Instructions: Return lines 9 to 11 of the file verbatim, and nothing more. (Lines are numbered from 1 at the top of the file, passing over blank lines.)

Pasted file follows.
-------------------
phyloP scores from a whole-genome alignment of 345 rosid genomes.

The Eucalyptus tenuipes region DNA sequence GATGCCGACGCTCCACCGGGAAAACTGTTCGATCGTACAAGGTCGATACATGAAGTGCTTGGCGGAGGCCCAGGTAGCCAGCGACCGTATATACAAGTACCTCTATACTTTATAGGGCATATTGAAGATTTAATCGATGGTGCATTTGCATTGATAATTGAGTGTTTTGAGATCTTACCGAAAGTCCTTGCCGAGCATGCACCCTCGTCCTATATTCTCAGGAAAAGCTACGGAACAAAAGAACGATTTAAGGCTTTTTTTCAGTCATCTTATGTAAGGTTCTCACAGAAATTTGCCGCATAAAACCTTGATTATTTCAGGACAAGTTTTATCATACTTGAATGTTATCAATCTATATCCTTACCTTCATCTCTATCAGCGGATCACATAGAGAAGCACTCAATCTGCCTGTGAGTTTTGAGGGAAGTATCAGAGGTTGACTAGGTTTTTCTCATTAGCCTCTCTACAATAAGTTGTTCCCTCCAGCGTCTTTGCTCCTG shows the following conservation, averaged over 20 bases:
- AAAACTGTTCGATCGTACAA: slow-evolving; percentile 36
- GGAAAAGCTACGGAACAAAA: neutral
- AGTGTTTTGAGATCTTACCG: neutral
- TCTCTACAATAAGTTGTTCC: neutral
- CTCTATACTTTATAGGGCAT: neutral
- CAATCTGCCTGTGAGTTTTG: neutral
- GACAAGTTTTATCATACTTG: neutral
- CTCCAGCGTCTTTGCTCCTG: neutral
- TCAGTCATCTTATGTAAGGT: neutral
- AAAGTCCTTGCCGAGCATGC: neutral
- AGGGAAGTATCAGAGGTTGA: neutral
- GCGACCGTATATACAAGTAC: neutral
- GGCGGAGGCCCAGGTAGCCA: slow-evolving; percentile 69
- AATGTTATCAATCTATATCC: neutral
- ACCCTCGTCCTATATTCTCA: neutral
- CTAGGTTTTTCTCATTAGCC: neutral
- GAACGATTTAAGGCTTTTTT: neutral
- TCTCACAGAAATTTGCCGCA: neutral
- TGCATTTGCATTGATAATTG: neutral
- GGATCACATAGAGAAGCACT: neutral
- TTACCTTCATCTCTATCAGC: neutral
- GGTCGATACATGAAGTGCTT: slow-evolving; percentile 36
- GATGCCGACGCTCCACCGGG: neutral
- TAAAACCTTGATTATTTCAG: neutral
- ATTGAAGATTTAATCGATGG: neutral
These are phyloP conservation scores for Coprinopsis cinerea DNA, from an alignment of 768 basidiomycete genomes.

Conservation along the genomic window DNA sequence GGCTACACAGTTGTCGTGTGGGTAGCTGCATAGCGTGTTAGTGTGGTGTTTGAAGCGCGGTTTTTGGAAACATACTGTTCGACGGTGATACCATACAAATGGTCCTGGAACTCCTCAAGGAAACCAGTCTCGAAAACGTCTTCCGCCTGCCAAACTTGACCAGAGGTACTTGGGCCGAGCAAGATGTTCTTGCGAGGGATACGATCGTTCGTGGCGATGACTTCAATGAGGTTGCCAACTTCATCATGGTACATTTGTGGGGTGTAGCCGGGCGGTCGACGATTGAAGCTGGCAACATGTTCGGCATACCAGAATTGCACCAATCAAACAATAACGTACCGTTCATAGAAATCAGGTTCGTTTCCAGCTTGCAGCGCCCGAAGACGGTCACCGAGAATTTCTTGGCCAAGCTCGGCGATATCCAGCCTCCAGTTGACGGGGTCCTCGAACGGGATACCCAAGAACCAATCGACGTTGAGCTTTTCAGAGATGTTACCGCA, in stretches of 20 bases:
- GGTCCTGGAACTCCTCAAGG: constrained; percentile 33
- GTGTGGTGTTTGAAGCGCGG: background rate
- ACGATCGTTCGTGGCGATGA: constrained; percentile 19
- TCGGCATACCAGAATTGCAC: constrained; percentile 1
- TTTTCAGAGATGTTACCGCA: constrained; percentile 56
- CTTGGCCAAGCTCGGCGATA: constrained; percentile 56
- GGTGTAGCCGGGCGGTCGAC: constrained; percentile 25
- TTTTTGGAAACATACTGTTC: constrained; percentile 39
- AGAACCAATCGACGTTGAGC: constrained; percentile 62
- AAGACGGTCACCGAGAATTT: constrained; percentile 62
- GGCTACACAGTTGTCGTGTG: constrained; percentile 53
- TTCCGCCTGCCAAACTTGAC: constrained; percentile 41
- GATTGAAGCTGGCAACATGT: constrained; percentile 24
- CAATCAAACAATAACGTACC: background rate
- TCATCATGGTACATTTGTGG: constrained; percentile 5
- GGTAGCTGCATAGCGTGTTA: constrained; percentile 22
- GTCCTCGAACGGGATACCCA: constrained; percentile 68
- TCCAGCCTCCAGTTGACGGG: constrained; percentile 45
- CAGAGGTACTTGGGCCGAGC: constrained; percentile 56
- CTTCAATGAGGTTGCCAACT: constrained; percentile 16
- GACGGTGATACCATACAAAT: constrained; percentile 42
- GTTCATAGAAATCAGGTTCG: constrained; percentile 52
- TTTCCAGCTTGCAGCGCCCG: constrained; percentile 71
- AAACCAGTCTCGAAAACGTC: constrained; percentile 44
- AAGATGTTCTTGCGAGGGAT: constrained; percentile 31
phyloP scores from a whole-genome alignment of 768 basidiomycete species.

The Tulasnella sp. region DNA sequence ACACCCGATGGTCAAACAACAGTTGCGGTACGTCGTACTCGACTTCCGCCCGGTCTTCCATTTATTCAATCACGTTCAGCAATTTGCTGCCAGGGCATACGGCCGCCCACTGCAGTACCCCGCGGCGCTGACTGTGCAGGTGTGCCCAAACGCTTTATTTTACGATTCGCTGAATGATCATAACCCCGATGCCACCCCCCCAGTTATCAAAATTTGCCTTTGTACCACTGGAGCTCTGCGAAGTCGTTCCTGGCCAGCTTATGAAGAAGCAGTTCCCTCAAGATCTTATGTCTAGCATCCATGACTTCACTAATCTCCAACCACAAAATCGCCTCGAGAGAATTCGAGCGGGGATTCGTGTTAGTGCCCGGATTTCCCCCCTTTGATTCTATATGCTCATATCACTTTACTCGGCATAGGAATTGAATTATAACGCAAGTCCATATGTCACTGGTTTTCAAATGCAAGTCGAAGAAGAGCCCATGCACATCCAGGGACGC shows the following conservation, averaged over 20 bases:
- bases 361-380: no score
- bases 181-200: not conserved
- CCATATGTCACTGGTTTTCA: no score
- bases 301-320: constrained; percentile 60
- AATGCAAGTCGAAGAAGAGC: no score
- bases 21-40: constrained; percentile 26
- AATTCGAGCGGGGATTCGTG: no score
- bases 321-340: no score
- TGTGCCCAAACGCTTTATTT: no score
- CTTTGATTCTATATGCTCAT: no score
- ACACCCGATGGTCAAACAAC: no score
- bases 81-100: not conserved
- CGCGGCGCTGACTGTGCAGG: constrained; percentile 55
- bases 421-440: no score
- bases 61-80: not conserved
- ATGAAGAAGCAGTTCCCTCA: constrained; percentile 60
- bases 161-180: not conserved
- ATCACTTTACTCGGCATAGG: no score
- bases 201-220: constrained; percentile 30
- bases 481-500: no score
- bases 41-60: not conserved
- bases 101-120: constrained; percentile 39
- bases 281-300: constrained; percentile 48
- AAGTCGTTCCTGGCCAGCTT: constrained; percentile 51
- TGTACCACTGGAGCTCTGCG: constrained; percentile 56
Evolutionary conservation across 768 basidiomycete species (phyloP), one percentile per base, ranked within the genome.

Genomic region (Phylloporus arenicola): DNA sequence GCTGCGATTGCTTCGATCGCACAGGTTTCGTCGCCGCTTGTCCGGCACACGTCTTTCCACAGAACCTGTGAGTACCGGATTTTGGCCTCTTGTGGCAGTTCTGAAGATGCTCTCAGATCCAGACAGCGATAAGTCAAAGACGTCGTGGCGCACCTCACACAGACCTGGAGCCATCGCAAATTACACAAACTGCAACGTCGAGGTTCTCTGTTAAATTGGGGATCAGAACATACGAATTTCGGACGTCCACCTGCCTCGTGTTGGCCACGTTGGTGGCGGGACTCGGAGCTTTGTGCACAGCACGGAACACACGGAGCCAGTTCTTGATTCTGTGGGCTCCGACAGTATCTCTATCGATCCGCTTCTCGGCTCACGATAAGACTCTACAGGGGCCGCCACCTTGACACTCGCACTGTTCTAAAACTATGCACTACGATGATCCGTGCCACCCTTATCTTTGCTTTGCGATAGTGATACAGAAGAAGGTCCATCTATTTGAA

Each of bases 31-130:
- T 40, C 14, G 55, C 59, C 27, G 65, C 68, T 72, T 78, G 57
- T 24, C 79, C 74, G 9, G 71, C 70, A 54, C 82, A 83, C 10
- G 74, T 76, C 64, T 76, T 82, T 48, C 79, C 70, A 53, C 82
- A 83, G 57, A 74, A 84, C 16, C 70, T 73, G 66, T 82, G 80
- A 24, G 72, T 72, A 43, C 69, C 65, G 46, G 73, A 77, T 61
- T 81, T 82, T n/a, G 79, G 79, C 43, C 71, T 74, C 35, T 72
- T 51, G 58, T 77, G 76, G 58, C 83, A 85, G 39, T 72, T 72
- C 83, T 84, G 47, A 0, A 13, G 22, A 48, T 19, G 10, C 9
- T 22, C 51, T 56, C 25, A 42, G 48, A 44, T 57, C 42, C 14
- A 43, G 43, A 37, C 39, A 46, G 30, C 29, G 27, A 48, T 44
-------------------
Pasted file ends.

- GACAAGTTTTATCATACTTG: neutral
- CTCCAGCGTCTTTGCTCCTG: neutral
- TCAGTCATCTTATGTAAGGT: neutral